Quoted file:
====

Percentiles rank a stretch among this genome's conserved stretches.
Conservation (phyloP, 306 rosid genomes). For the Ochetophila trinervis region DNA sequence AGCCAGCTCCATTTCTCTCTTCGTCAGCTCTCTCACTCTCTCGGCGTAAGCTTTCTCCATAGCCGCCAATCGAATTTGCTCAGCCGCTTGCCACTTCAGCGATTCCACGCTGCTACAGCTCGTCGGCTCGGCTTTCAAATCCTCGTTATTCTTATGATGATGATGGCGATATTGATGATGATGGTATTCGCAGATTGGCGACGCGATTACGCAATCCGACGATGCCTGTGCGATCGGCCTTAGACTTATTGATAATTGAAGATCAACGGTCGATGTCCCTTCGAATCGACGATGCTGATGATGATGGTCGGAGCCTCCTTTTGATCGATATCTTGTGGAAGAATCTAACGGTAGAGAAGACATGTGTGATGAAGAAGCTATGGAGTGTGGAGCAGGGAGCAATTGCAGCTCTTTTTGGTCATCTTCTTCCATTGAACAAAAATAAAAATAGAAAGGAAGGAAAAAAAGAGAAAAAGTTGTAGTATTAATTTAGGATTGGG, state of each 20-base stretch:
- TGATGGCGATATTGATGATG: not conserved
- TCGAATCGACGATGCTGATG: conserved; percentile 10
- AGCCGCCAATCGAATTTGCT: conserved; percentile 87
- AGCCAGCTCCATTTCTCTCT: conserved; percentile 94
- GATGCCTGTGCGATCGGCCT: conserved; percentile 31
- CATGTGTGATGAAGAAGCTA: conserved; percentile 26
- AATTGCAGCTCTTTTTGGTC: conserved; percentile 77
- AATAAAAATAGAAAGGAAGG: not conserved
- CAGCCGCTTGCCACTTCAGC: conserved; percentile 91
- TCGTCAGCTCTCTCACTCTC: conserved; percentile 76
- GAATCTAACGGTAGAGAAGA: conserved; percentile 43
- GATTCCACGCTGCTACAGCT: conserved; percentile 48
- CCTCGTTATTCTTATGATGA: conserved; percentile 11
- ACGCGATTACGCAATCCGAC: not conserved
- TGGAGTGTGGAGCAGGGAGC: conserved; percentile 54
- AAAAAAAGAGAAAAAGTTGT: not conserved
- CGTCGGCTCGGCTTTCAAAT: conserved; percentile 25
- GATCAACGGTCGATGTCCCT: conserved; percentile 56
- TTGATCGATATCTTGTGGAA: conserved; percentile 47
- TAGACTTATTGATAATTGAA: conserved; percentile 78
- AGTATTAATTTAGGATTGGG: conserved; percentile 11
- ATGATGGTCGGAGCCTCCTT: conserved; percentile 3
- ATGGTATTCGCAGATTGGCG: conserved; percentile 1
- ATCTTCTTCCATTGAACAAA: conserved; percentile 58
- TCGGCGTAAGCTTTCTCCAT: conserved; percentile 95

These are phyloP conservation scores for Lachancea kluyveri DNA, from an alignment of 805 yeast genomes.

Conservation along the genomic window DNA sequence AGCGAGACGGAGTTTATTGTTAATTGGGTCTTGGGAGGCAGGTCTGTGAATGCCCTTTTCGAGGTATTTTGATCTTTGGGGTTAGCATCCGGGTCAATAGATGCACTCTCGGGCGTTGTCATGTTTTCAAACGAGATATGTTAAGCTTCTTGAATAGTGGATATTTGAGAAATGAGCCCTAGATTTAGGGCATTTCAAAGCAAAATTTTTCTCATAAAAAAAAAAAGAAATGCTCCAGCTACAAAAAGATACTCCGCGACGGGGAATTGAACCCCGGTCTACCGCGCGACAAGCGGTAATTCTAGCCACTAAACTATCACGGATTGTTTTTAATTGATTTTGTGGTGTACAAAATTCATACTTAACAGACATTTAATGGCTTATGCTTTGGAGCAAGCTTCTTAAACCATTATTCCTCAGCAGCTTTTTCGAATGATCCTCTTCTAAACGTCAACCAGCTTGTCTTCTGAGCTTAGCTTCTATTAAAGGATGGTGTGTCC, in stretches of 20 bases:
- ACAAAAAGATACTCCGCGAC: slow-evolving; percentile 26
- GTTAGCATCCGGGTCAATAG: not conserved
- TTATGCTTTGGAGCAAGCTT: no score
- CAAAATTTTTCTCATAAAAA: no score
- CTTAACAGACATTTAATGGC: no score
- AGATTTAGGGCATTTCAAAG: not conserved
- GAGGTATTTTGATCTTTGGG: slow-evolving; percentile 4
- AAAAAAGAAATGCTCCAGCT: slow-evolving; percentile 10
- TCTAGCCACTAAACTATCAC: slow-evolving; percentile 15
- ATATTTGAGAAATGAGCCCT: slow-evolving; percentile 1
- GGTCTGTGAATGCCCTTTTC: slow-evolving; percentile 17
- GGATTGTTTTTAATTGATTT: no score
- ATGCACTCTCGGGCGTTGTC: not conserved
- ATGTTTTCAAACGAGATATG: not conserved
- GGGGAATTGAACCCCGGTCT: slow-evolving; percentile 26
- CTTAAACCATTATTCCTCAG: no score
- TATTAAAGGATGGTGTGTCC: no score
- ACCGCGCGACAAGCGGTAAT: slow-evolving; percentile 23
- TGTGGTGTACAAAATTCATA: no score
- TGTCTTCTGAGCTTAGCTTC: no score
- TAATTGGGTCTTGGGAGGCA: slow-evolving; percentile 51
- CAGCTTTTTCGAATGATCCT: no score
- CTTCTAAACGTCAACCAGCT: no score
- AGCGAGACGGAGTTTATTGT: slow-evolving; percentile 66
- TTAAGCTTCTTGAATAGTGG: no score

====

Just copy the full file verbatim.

Percentiles rank a stretch among this genome's conserved stretches.
Conservation (phyloP, 306 rosid genomes). For the Ochetophila trinervis region DNA sequence AGCCAGCTCCATTTCTCTCTTCGTCAGCTCTCTCACTCTCTCGGCGTAAGCTTTCTCCATAGCCGCCAATCGAATTTGCTCAGCCGCTTGCCACTTCAGCGATTCCACGCTGCTACAGCTCGTCGGCTCGGCTTTCAAATCCTCGTTATTCTTATGATGATGATGGCGATATTGATGATGATGGTATTCGCAGATTGGCGACGCGATTACGCAATCCGACGATGCCTGTGCGATCGGCCTTAGACTTATTGATAATTGAAGATCAACGGTCGATGTCCCTTCGAATCGACGATGCTGATGATGATGGTCGGAGCCTCCTTTTGATCGATATCTTGTGGAAGAATCTAACGGTAGAGAAGACATGTGTGATGAAGAAGCTATGGAGTGTGGAGCAGGGAGCAATTGCAGCTCTTTTTGGTCATCTTCTTCCATTGAACAAAAATAAAAATAGAAAGGAAGGAAAAAAAGAGAAAAAGTTGTAGTATTAATTTAGGATTGGG, state of each 20-base stretch:
- TGATGGCGATATTGATGATG: not conserved
- TCGAATCGACGATGCTGATG: conserved; percentile 10
- AGCCGCCAATCGAATTTGCT: conserved; percentile 87
- AGCCAGCTCCATTTCTCTCT: conserved; percentile 94
- GATGCCTGTGCGATCGGCCT: conserved; percentile 31
- CATGTGTGATGAAGAAGCTA: conserved; percentile 26
- AATTGCAGCTCTTTTTGGTC: conserved; percentile 77
- AATAAAAATAGAAAGGAAGG: not conserved
- CAGCCGCTTGCCACTTCAGC: conserved; percentile 91
- TCGTCAGCTCTCTCACTCTC: conserved; percentile 76
- GAATCTAACGGTAGAGAAGA: conserved; percentile 43
- GATTCCACGCTGCTACAGCT: conserved; percentile 48
- CCTCGTTATTCTTATGATGA: conserved; percentile 11
- ACGCGATTACGCAATCCGAC: not conserved
- TGGAGTGTGGAGCAGGGAGC: conserved; percentile 54
- AAAAAAAGAGAAAAAGTTGT: not conserved
- CGTCGGCTCGGCTTTCAAAT: conserved; percentile 25
- GATCAACGGTCGATGTCCCT: conserved; percentile 56
- TTGATCGATATCTTGTGGAA: conserved; percentile 47
- TAGACTTATTGATAATTGAA: conserved; percentile 78
- AGTATTAATTTAGGATTGGG: conserved; percentile 11
- ATGATGGTCGGAGCCTCCTT: conserved; percentile 3
- ATGGTATTCGCAGATTGGCG: conserved; percentile 1
- ATCTTCTTCCATTGAACAAA: conserved; percentile 58
- TCGGCGTAAGCTTTCTCCAT: conserved; percentile 95

These are phyloP conservation scores for Lachancea kluyveri DNA, from an alignment of 805 yeast genomes.

Conservation along the genomic window DNA sequence AGCGAGACGGAGTTTATTGTTAATTGGGTCTTGGGAGGCAGGTCTGTGAATGCCCTTTTCGAGGTATTTTGATCTTTGGGGTTAGCATCCGGGTCAATAGATGCACTCTCGGGCGTTGTCATGTTTTCAAACGAGATATGTTAAGCTTCTTGAATAGTGGATATTTGAGAAATGAGCCCTAGATTTAGGGCATTTCAAAGCAAAATTTTTCTCATAAAAAAAAAAAGAAATGCTCCAGCTACAAAAAGATACTCCGCGACGGGGAATTGAACCCCGGTCTACCGCGCGACAAGCGGTAATTCTAGCCACTAAACTATCACGGATTGTTTTTAATTGATTTTGTGGTGTACAAAATTCATACTTAACAGACATTTAATGGCTTATGCTTTGGAGCAAGCTTCTTAAACCATTATTCCTCAGCAGCTTTTTCGAATGATCCTCTTCTAAACGTCAACCAGCTTGTCTTCTGAGCTTAGCTTCTATTAAAGGATGGTGTGTCC, in stretches of 20 bases:
- ACAAAAAGATACTCCGCGAC: slow-evolving; percentile 26
- GTTAGCATCCGGGTCAATAG: not conserved
- TTATGCTTTGGAGCAAGCTT: no score
- CAAAATTTTTCTCATAAAAA: no score
- CTTAACAGACATTTAATGGC: no score
- AGATTTAGGGCATTTCAAAG: not conserved
- GAGGTATTTTGATCTTTGGG: slow-evolving; percentile 4
- AAAAAAGAAATGCTCCAGCT: slow-evolving; percentile 10
- TCTAGCCACTAAACTATCAC: slow-evolving; percentile 15
- ATATTTGAGAAATGAGCCCT: slow-evolving; percentile 1
- GGTCTGTGAATGCCCTTTTC: slow-evolving; percentile 17
- GGATTGTTTTTAATTGATTT: no score
- ATGCACTCTCGGGCGTTGTC: not conserved
- ATGTTTTCAAACGAGATATG: not conserved
- GGGGAATTGAACCCCGGTCT: slow-evolving; percentile 26
- CTTAAACCATTATTCCTCAG: no score
- TATTAAAGGATGGTGTGTCC: no score
- ACCGCGCGACAAGCGGTAAT: slow-evolving; percentile 23
- TGTGGTGTACAAAATTCATA: no score
- TGTCTTCTGAGCTTAGCTTC: no score
- TAATTGGGTCTTGGGAGGCA: slow-evolving; percentile 51
- CAGCTTTTTCGAATGATCCT: no score
- CTTCTAAACGTCAACCAGCT: no score
- AGCGAGACGGAGTTTATTGT: slow-evolving; percentile 66
- TTAAGCTTCTTGAATAGTGG: no score